In 2007, After being announced as holders of the 2015 Universal Exposition, Comune di Milano (City of Milan) and publishing company Skira decided to hold a showcase to promote Milanese culture and ideals using the themes of Milanese, Universal & exceptional. From this there was but one choice. The great artist and Renaissance man, Leonardo da Vinci, for an exhibition simply titled LEONARDO. Beginning in April and continuing until July 17th the exhibition is housed at the grand Palazzo Reale, next to Il Duomo. The Palazzo is a grand space and a perfect match for the exhibition. 5 years of research, acquisition and organization has culminated in the most exhaustive and complete collection of Leonardo’s lesser known drawings, paintings models and draft works, including St. John the Baptist, the Annunciation, and La Belle Ferronnière.
The collection of Leonardo’s work has been gathered from all corners of the globe for this once in a lifetime opportunity. Some works have been borrowed from the Codice Atlantico – housed in the famous Milanese library Veneranda Biblioteca Ambrosiana, with other pieces borrowed from the Pinacoteca di Brera, the Louvre in Paris, The Royal Collection in England and the Metropolitan Museum of Art in New York. The exhibition highlights his influences, most notably from his master Andrea del Verrocchio. It reveals his complete devotion to the understanding of nature, human anatomy and the construction of complex machinery. It can be seen that Leonardo drew not just for representation, but rather used it as a tool to observe the world around him and understand the laws that govern natural phenomena.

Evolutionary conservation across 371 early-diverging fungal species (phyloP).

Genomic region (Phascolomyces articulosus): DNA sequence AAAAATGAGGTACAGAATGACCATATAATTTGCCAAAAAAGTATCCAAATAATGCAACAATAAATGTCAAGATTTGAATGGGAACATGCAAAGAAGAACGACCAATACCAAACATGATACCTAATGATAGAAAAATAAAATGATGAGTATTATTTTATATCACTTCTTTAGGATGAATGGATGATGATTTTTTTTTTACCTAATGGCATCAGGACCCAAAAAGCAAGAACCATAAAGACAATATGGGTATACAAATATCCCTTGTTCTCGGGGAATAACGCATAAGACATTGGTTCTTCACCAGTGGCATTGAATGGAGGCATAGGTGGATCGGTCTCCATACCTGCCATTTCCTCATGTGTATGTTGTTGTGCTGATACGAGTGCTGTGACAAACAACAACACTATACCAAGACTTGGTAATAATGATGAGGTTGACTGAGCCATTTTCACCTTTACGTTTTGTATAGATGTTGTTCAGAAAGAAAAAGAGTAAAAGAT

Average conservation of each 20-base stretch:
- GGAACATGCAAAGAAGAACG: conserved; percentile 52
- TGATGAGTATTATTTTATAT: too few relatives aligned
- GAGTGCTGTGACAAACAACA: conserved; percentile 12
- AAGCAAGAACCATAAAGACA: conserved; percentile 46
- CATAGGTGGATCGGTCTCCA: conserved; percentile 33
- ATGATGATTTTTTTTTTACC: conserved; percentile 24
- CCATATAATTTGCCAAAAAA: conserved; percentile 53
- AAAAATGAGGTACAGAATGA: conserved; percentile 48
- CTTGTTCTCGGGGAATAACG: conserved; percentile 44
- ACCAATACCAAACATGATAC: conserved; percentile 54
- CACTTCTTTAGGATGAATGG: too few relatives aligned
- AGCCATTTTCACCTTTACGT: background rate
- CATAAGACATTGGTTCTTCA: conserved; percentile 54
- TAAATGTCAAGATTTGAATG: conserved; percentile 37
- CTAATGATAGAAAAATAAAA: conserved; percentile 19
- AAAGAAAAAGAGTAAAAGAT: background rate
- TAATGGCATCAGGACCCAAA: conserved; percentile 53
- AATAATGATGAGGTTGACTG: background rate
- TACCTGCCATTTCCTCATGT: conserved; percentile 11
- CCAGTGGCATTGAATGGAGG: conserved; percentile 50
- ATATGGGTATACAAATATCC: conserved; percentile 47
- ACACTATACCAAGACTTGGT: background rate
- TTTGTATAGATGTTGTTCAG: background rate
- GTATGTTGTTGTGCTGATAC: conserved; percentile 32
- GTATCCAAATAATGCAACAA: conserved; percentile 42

The exhibition is separated into 12 sections, ranging from nature, mechanics, expression, anatomy, proportions and more. When I entered the first section of the exhibition and saw the first works I knew I was going to take a long time in the exhibition spaces, and was thankful for the chairs dotted throughout the exhibition. As a recommendation, acquire an audio guide (it’s free), as the exhibition’s two curators, Pietro C. Marani and Maria Teresa Fiorio, narrate a collection of some of the works. They deliver an immersive experience that is missed when you just look at the drawings alone. They reveal techniques and contexts to notable works that give a greater understanding and appreciation to the genius of Leonardo.
One unique aspect that I found myself constantly inspecting up close is that in many of the drafts and drawings, Leonardo would leave inscriptions and paragraphs of information for himself, but this writing is illegible as he was constantly wary of prying eyes and would therefore write in a secretive reverse style of writing using a mirror. It really is impressive to see exactly these things up close and personal. It must also be noted that photography is strictly forbidden in this exhibition. The most notable work of Leonardo’s on exhibition is the L'uomo di Vitruvio or the Vitruvian Man, based off of the original model by Vitruvius. It is actually a lot smaller than I had anticipated, being about the size of an A4 piece of paper, but the incredible details provided are truly remarkable; it must be seen. Whether you are young or old, historian or student you will be able to appreciate the true skills that Leonardo had and this exhibition is a great chance to see his works collectively under the same roof.